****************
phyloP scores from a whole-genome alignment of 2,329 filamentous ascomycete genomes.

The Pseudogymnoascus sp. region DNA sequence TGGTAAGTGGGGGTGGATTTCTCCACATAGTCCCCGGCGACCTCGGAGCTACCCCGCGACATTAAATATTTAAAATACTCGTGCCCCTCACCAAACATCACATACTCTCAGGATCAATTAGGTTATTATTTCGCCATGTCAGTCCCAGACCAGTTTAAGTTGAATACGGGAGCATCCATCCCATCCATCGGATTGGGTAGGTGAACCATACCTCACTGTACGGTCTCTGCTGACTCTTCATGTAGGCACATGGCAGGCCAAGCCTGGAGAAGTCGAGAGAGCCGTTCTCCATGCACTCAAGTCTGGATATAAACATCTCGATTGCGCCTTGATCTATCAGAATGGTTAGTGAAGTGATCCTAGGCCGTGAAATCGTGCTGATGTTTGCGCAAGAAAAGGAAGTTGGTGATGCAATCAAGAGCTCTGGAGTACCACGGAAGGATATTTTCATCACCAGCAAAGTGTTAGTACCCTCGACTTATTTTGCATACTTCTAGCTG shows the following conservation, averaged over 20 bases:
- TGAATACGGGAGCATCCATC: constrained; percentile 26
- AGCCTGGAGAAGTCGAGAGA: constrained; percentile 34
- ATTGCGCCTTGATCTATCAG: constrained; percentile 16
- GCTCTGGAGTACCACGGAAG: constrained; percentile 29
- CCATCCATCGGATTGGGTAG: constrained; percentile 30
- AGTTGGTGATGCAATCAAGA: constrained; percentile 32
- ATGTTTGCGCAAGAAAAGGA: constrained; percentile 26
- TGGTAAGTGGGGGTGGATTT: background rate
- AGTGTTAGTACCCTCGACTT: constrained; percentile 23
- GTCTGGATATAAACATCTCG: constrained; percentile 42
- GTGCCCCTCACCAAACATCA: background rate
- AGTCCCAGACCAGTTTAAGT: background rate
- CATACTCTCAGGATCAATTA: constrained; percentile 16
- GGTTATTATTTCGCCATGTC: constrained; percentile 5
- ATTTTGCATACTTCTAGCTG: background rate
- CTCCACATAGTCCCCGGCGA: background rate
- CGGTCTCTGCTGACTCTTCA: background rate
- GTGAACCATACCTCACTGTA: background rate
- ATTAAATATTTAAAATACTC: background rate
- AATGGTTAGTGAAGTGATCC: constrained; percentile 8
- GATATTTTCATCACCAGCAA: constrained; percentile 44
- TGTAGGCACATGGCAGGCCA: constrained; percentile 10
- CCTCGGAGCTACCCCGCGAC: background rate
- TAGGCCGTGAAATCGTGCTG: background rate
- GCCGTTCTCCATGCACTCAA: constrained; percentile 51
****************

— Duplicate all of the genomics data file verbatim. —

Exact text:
phyloP scores from a whole-genome alignment of 2,329 filamentous ascomycete genomes.

The Pseudogymnoascus sp. region DNA sequence TGGTAAGTGGGGGTGGATTTCTCCACATAGTCCCCGGCGACCTCGGAGCTACCCCGCGACATTAAATATTTAAAATACTCGTGCCCCTCACCAAACATCACATACTCTCAGGATCAATTAGGTTATTATTTCGCCATGTCAGTCCCAGACCAGTTTAAGTTGAATACGGGAGCATCCATCCCATCCATCGGATTGGGTAGGTGAACCATACCTCACTGTACGGTCTCTGCTGACTCTTCATGTAGGCACATGGCAGGCCAAGCCTGGAGAAGTCGAGAGAGCCGTTCTCCATGCACTCAAGTCTGGATATAAACATCTCGATTGCGCCTTGATCTATCAGAATGGTTAGTGAAGTGATCCTAGGCCGTGAAATCGTGCTGATGTTTGCGCAAGAAAAGGAAGTTGGTGATGCAATCAAGAGCTCTGGAGTACCACGGAAGGATATTTTCATCACCAGCAAAGTGTTAGTACCCTCGACTTATTTTGCATACTTCTAGCTG shows the following conservation, averaged over 20 bases:
- TGAATACGGGAGCATCCATC: constrained; percentile 26
- AGCCTGGAGAAGTCGAGAGA: constrained; percentile 34
- ATTGCGCCTTGATCTATCAG: constrained; percentile 16
- GCTCTGGAGTACCACGGAAG: constrained; percentile 29
- CCATCCATCGGATTGGGTAG: constrained; percentile 30
- AGTTGGTGATGCAATCAAGA: constrained; percentile 32
- ATGTTTGCGCAAGAAAAGGA: constrained; percentile 26
- TGGTAAGTGGGGGTGGATTT: background rate
- AGTGTTAGTACCCTCGACTT: constrained; percentile 23
- GTCTGGATATAAACATCTCG: constrained; percentile 42
- GTGCCCCTCACCAAACATCA: background rate
- AGTCCCAGACCAGTTTAAGT: background rate
- CATACTCTCAGGATCAATTA: constrained; percentile 16
- GGTTATTATTTCGCCATGTC: constrained; percentile 5
- ATTTTGCATACTTCTAGCTG: background rate
- CTCCACATAGTCCCCGGCGA: background rate
- CGGTCTCTGCTGACTCTTCA: background rate
- GTGAACCATACCTCACTGTA: background rate
- ATTAAATATTTAAAATACTC: background rate
- AATGGTTAGTGAAGTGATCC: constrained; percentile 8
- GATATTTTCATCACCAGCAA: constrained; percentile 44
- TGTAGGCACATGGCAGGCCA: constrained; percentile 10
- CCTCGGAGCTACCCCGCGAC: background rate
- TAGGCCGTGAAATCGTGCTG: background rate
- GCCGTTCTCCATGCACTCAA: constrained; percentile 51